To make employment, training and other ‘community benefits’ key outcomes of public expenditure programmes, they need to be incorporated into the specification of what is being purchased or funded.
The legislative and policy frameworks for doing this are complex and detailed guidance has been lacking, especially in relation to UK policy and legislation, the European Treaty and EC Procurement Directives. This report provides the first clear guidance on these matters, drawing on discussions with the Treasury, the Scottish Executive and the Office of Government Commerce.
This research examines ways of including ‘community benefit’ requirements – such as creating new job and training opportunities – in procurement contracts, partnership agreements, funding agreements and planning agreements. It focuses on employment, training and regeneration, but the findings also apply to other community benefits. Key findings are:
- Contrary to common perceptions, the inclusion of community benefits in procurement is not prohibited by either the Government’s policy or the EC rules.
- To comply with the policy and legal framework, the community benefit requirements must be part of the core purpose of the contract and must provide a benefit to the authority at award stage.
- To comply with EC rules the community benefit requirements must not disadvantage non-local contractors and must be consistent with the specific requirements in the Directives for specifications, selection and award criteria.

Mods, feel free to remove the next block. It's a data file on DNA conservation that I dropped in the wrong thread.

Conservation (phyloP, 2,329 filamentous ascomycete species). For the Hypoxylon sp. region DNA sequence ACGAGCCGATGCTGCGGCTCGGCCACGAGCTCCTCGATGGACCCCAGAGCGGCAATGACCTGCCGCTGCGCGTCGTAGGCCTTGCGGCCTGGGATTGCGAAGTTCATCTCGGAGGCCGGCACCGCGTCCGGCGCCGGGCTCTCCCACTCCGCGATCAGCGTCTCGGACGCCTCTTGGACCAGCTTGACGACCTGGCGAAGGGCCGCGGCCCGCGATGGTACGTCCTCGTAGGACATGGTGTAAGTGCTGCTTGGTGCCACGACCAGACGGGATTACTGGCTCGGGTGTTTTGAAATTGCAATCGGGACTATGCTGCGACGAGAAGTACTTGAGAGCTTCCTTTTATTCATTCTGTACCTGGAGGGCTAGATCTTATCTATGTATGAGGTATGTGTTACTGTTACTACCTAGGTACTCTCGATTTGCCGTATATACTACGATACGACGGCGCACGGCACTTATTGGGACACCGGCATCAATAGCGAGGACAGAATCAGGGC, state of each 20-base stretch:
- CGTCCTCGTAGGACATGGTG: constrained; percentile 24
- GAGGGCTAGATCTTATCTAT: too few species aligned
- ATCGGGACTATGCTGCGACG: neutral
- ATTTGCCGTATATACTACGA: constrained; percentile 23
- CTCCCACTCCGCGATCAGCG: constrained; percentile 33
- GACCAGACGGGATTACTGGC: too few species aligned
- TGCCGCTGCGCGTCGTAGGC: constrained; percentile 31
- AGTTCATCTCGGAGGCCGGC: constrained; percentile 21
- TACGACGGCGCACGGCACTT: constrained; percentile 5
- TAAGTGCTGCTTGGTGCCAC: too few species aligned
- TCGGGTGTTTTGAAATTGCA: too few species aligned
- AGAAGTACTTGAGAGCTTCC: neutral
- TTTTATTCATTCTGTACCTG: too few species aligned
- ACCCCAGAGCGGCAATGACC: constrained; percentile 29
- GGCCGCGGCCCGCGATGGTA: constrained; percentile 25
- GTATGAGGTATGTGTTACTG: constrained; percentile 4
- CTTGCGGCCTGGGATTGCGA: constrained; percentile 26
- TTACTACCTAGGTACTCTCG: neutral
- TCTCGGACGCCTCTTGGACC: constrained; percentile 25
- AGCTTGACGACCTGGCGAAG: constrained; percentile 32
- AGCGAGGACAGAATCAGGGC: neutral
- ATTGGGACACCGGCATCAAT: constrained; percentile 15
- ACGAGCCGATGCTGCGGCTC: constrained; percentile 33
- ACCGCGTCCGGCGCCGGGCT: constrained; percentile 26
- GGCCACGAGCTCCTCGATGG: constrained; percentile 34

- Local authorities in England and Wales can include employment matters in contracts provided that these are supported by their ‘best value’ policies (e.g. the Community Strategy), ‘best value’ is demonstrated, and EC rules are complied with. Similar arrangements are being introduced in Scotland.
- Community benefit requirements can be included in planning agreements, funding agreements and grant conditions provided that they do not require either party to act in an illegal or discriminatory way.
- To avoid contravening the UK equal opportunities legislation and disadvantaging non-local contractors, it is best to use general categories of beneficiary (e.g. unemployed people, trainees, young people) and then target the benefits through ‘supply-side’ activities (e.g. training and job-matching services).
- The use of community benefit requirements needs to be supported by supply-side actions and good monitoring and evaluation processes.
- The use of community benefit requirements in contracts and other agreements is complex and contracting authorities should seek expert advice to ensure that they comply with all relevant legal and policy requirements.
Table of contents
The legal framework
Using social consideration in the procurement process: practical guidance
Including community benefits clauses in other agreements
Getting organised for delivery